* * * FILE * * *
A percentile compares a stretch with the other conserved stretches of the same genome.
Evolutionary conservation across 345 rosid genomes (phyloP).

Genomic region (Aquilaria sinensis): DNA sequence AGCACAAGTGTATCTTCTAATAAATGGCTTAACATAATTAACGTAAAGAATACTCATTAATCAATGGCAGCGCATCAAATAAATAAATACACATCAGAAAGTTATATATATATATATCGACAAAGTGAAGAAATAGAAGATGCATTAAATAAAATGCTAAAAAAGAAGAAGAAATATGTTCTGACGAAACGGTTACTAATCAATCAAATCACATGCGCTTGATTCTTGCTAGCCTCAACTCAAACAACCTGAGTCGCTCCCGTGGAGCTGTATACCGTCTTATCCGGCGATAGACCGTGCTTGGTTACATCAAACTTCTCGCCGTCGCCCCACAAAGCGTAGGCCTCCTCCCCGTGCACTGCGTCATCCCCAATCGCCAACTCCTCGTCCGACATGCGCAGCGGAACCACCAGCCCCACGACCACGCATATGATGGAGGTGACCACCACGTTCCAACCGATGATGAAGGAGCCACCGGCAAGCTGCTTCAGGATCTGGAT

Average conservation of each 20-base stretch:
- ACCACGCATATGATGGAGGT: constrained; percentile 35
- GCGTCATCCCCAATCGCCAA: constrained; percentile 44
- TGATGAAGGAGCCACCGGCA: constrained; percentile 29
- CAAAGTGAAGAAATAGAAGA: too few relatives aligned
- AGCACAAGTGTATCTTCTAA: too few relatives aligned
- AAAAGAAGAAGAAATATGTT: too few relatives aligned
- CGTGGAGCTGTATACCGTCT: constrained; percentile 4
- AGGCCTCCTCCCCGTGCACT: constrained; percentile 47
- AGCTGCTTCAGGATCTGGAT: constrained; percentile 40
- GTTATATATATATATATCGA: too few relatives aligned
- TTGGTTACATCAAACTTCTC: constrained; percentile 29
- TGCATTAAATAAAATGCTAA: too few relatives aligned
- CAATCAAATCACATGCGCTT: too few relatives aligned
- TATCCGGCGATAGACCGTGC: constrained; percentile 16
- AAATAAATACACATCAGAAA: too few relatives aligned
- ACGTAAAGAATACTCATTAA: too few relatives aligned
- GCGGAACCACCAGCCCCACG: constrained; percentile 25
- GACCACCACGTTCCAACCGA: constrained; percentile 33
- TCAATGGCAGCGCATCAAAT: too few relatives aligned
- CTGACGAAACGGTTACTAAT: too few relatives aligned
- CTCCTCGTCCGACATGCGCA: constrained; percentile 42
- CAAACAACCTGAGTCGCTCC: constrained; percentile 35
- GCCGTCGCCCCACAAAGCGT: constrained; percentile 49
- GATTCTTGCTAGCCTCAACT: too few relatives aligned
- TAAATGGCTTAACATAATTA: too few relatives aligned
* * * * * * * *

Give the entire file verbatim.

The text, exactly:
A percentile compares a stretch with the other conserved stretches of the same genome.
Evolutionary conservation across 345 rosid genomes (phyloP).

Genomic region (Aquilaria sinensis): DNA sequence AGCACAAGTGTATCTTCTAATAAATGGCTTAACATAATTAACGTAAAGAATACTCATTAATCAATGGCAGCGCATCAAATAAATAAATACACATCAGAAAGTTATATATATATATATCGACAAAGTGAAGAAATAGAAGATGCATTAAATAAAATGCTAAAAAAGAAGAAGAAATATGTTCTGACGAAACGGTTACTAATCAATCAAATCACATGCGCTTGATTCTTGCTAGCCTCAACTCAAACAACCTGAGTCGCTCCCGTGGAGCTGTATACCGTCTTATCCGGCGATAGACCGTGCTTGGTTACATCAAACTTCTCGCCGTCGCCCCACAAAGCGTAGGCCTCCTCCCCGTGCACTGCGTCATCCCCAATCGCCAACTCCTCGTCCGACATGCGCAGCGGAACCACCAGCCCCACGACCACGCATATGATGGAGGTGACCACCACGTTCCAACCGATGATGAAGGAGCCACCGGCAAGCTGCTTCAGGATCTGGAT

Average conservation of each 20-base stretch:
- ACCACGCATATGATGGAGGT: constrained; percentile 35
- GCGTCATCCCCAATCGCCAA: constrained; percentile 44
- TGATGAAGGAGCCACCGGCA: constrained; percentile 29
- CAAAGTGAAGAAATAGAAGA: too few relatives aligned
- AGCACAAGTGTATCTTCTAA: too few relatives aligned
- AAAAGAAGAAGAAATATGTT: too few relatives aligned
- CGTGGAGCTGTATACCGTCT: constrained; percentile 4
- AGGCCTCCTCCCCGTGCACT: constrained; percentile 47
- AGCTGCTTCAGGATCTGGAT: constrained; percentile 40
- GTTATATATATATATATCGA: too few relatives aligned
- TTGGTTACATCAAACTTCTC: constrained; percentile 29
- TGCATTAAATAAAATGCTAA: too few relatives aligned
- CAATCAAATCACATGCGCTT: too few relatives aligned
- TATCCGGCGATAGACCGTGC: constrained; percentile 16
- AAATAAATACACATCAGAAA: too few relatives aligned
- ACGTAAAGAATACTCATTAA: too few relatives aligned
- GCGGAACCACCAGCCCCACG: constrained; percentile 25
- GACCACCACGTTCCAACCGA: constrained; percentile 33
- TCAATGGCAGCGCATCAAAT: too few relatives aligned
- CTGACGAAACGGTTACTAAT: too few relatives aligned
- CTCCTCGTCCGACATGCGCA: constrained; percentile 42
- CAAACAACCTGAGTCGCTCC: constrained; percentile 35
- GCCGTCGCCCCACAAAGCGT: constrained; percentile 49
- GATTCTTGCTAGCCTCAACT: too few relatives aligned
- TAAATGGCTTAACATAATTA: too few relatives aligned